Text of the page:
Matthew Klein:

A very positive impact. It would be good for them fundamentally. If you are a person who lives in China or Germany or elsewhere, this is contributing to the global glut of things, that would fundamentally be good for you because your living standard is going to rise, so you’re consuming more, but it’s also going to be good for everyone else. It’s the reverse of how problems are transmitted across the world. This would the situation of benefits being transmitted across the world. They have a rise in living standard and that’s good for them, but then that also flows to higher living standards for everybody else. That would be a really good thing. That would be the ideal solution.

Good things that we can do domestically as well in the United States to improve our situation, we talk about those, a few specific ideas, but fundamentally, the most important thing would be the places where there is significant under-consumption. We should fix that.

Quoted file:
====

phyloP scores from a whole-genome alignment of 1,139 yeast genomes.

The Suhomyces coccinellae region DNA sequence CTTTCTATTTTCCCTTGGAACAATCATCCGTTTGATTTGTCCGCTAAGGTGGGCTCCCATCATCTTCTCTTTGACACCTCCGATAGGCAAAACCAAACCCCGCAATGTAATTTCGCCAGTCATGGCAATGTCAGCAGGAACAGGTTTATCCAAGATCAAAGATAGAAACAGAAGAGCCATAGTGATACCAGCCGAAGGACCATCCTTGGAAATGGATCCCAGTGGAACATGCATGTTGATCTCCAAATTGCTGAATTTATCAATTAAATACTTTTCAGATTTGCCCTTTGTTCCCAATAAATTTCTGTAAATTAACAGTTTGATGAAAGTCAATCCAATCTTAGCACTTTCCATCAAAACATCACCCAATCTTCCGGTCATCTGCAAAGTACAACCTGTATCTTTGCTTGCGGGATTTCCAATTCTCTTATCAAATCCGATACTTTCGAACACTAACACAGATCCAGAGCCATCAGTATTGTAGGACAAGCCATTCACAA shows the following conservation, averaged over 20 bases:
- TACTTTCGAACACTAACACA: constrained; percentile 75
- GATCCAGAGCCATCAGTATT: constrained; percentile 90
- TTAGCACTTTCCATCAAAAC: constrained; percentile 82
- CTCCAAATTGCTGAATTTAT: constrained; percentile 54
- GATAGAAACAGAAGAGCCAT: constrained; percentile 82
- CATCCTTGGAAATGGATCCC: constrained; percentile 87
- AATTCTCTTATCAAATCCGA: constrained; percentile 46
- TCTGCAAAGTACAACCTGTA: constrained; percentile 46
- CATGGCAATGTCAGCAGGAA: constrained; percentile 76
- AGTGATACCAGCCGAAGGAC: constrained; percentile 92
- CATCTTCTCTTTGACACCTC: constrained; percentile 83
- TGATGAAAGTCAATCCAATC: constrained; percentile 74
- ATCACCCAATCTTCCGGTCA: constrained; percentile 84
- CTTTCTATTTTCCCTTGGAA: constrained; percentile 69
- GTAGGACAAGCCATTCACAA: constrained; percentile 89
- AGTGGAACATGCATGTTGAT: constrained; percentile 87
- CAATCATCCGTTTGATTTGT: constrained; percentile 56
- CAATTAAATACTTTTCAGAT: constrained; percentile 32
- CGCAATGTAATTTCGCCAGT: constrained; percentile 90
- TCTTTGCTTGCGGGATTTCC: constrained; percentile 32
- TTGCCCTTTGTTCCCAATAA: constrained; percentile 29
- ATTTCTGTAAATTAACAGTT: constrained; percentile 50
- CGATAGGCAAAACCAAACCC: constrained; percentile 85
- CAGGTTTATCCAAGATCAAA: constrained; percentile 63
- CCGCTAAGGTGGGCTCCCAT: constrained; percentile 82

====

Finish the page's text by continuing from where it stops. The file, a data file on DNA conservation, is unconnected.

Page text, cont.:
Trevor Chambers:

Okay. Is that coming out of … Who’s paying for that? Is that tax policy?

Matthew Klein:

Yeah, it could be. It depends on the country. As I say, we go into specifics for China and Germany and Europe in particular because that’s where we’re focused on, but this is everywhere. In China for example, probably the number one thing you can do is, there’s something called the household registration system. It was designed under Mao to keep workers tied … Not workers, people, tied to the village they grew up in and they were born in. Part of it was to maintain an agricultural labor force, part of it was preventing mass limits of people that could threaten the stability of the regime.

Anyhow, they realized over time that people can move internally in China for work and you have seen hundreds of millions of China move from the countryside to the cities to work, but it’s still the case that if you do that, you considered a migrant. You’re an internal quasi-legal person, you don’t really have legal rights in the place that you’ve moved to. You don’t get access to government benefits-

Trevor Chambers:

If I moved to Pennsylvania and I have a whole set of other rights is basically what you’re telling me?

Matthew Klein:

Yeah, you basically don’t have rights.

Trevor Chambers:

Wow.

Matthew Klein: